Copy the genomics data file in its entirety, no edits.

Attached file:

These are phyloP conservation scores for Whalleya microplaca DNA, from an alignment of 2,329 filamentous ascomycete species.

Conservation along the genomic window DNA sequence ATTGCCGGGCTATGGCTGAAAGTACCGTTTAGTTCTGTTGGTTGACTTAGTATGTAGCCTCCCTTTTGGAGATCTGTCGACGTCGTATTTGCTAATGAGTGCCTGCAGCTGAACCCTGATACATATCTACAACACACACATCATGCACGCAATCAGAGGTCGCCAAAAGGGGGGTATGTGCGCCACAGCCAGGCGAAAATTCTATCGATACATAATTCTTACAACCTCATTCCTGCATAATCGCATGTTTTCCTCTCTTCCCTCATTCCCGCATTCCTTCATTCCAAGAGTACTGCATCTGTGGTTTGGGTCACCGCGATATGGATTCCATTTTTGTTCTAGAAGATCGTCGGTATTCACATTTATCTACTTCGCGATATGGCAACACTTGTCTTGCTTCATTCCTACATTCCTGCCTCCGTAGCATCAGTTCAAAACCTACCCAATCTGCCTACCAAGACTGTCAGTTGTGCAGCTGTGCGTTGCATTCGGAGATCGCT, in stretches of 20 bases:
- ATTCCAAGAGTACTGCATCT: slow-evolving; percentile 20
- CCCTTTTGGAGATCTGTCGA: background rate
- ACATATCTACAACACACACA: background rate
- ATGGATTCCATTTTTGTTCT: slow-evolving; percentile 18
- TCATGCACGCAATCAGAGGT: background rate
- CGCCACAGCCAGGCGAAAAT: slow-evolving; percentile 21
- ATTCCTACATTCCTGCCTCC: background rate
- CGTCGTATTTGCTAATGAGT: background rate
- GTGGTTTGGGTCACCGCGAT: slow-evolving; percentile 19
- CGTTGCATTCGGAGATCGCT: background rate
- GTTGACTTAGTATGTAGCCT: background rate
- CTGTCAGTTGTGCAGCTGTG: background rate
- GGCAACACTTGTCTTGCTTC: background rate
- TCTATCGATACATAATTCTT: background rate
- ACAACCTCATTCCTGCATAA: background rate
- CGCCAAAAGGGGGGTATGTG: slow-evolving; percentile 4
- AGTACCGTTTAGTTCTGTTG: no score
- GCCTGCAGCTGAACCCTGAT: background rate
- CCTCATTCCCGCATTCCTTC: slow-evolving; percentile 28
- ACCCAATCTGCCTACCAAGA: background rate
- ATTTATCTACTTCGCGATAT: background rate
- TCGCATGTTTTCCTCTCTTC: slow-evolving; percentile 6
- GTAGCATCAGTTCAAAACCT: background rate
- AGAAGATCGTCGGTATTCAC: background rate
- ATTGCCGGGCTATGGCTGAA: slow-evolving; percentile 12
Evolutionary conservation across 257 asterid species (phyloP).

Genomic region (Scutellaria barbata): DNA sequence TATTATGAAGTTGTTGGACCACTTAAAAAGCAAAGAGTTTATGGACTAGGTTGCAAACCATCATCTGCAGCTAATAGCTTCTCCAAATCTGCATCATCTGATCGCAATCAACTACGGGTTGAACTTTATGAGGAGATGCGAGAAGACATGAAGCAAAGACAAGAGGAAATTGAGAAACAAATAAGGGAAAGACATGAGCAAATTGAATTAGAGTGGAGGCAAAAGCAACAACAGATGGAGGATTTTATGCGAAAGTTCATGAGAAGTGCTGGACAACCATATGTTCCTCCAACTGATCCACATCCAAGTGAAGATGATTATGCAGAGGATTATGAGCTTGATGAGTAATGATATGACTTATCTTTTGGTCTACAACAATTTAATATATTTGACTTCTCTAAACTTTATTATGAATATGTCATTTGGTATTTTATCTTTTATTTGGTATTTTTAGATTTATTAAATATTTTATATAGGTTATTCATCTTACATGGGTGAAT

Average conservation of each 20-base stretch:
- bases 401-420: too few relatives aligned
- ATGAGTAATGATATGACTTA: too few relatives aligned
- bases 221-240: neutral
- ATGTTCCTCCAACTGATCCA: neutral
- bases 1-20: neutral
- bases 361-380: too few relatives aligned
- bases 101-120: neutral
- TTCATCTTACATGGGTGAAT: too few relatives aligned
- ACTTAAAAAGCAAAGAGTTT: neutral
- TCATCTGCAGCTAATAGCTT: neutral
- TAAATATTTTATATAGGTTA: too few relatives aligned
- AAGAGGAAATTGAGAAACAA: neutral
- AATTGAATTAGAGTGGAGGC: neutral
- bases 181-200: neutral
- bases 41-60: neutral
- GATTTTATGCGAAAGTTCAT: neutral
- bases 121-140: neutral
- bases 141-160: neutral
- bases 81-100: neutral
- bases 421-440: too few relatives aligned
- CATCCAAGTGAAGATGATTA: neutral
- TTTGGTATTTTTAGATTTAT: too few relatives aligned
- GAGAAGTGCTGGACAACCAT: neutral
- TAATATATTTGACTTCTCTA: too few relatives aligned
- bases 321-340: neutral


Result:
These are phyloP conservation scores for Whalleya microplaca DNA, from an alignment of 2,329 filamentous ascomycete species.

Conservation along the genomic window DNA sequence ATTGCCGGGCTATGGCTGAAAGTACCGTTTAGTTCTGTTGGTTGACTTAGTATGTAGCCTCCCTTTTGGAGATCTGTCGACGTCGTATTTGCTAATGAGTGCCTGCAGCTGAACCCTGATACATATCTACAACACACACATCATGCACGCAATCAGAGGTCGCCAAAAGGGGGGTATGTGCGCCACAGCCAGGCGAAAATTCTATCGATACATAATTCTTACAACCTCATTCCTGCATAATCGCATGTTTTCCTCTCTTCCCTCATTCCCGCATTCCTTCATTCCAAGAGTACTGCATCTGTGGTTTGGGTCACCGCGATATGGATTCCATTTTTGTTCTAGAAGATCGTCGGTATTCACATTTATCTACTTCGCGATATGGCAACACTTGTCTTGCTTCATTCCTACATTCCTGCCTCCGTAGCATCAGTTCAAAACCTACCCAATCTGCCTACCAAGACTGTCAGTTGTGCAGCTGTGCGTTGCATTCGGAGATCGCT, in stretches of 20 bases:
- ATTCCAAGAGTACTGCATCT: slow-evolving; percentile 20
- CCCTTTTGGAGATCTGTCGA: background rate
- ACATATCTACAACACACACA: background rate
- ATGGATTCCATTTTTGTTCT: slow-evolving; percentile 18
- TCATGCACGCAATCAGAGGT: background rate
- CGCCACAGCCAGGCGAAAAT: slow-evolving; percentile 21
- ATTCCTACATTCCTGCCTCC: background rate
- CGTCGTATTTGCTAATGAGT: background rate
- GTGGTTTGGGTCACCGCGAT: slow-evolving; percentile 19
- CGTTGCATTCGGAGATCGCT: background rate
- GTTGACTTAGTATGTAGCCT: background rate
- CTGTCAGTTGTGCAGCTGTG: background rate
- GGCAACACTTGTCTTGCTTC: background rate
- TCTATCGATACATAATTCTT: background rate
- ACAACCTCATTCCTGCATAA: background rate
- CGCCAAAAGGGGGGTATGTG: slow-evolving; percentile 4
- AGTACCGTTTAGTTCTGTTG: no score
- GCCTGCAGCTGAACCCTGAT: background rate
- CCTCATTCCCGCATTCCTTC: slow-evolving; percentile 28
- ACCCAATCTGCCTACCAAGA: background rate
- ATTTATCTACTTCGCGATAT: background rate
- TCGCATGTTTTCCTCTCTTC: slow-evolving; percentile 6
- GTAGCATCAGTTCAAAACCT: background rate
- AGAAGATCGTCGGTATTCAC: background rate
- ATTGCCGGGCTATGGCTGAA: slow-evolving; percentile 12
Evolutionary conservation across 257 asterid species (phyloP).

Genomic region (Scutellaria barbata): DNA sequence TATTATGAAGTTGTTGGACCACTTAAAAAGCAAAGAGTTTATGGACTAGGTTGCAAACCATCATCTGCAGCTAATAGCTTCTCCAAATCTGCATCATCTGATCGCAATCAACTACGGGTTGAACTTTATGAGGAGATGCGAGAAGACATGAAGCAAAGACAAGAGGAAATTGAGAAACAAATAAGGGAAAGACATGAGCAAATTGAATTAGAGTGGAGGCAAAAGCAACAACAGATGGAGGATTTTATGCGAAAGTTCATGAGAAGTGCTGGACAACCATATGTTCCTCCAACTGATCCACATCCAAGTGAAGATGATTATGCAGAGGATTATGAGCTTGATGAGTAATGATATGACTTATCTTTTGGTCTACAACAATTTAATATATTTGACTTCTCTAAACTTTATTATGAATATGTCATTTGGTATTTTATCTTTTATTTGGTATTTTTAGATTTATTAAATATTTTATATAGGTTATTCATCTTACATGGGTGAAT

Average conservation of each 20-base stretch:
- bases 401-420: too few relatives aligned
- ATGAGTAATGATATGACTTA: too few relatives aligned
- bases 221-240: neutral
- ATGTTCCTCCAACTGATCCA: neutral
- bases 1-20: neutral
- bases 361-380: too few relatives aligned
- bases 101-120: neutral
- TTCATCTTACATGGGTGAAT: too few relatives aligned
- ACTTAAAAAGCAAAGAGTTT: neutral
- TCATCTGCAGCTAATAGCTT: neutral
- TAAATATTTTATATAGGTTA: too few relatives aligned
- AAGAGGAAATTGAGAAACAA: neutral
- AATTGAATTAGAGTGGAGGC: neutral
- bases 181-200: neutral
- bases 41-60: neutral
- GATTTTATGCGAAAGTTCAT: neutral
- bases 121-140: neutral
- bases 141-160: neutral
- bases 81-100: neutral
- bases 421-440: too few relatives aligned
- CATCCAAGTGAAGATGATTA: neutral
- TTTGGTATTTTTAGATTTAT: too few relatives aligned
- GAGAAGTGCTGGACAACCAT: neutral
- TAATATATTTGACTTCTCTA: too few relatives aligned
- bases 321-340: neutral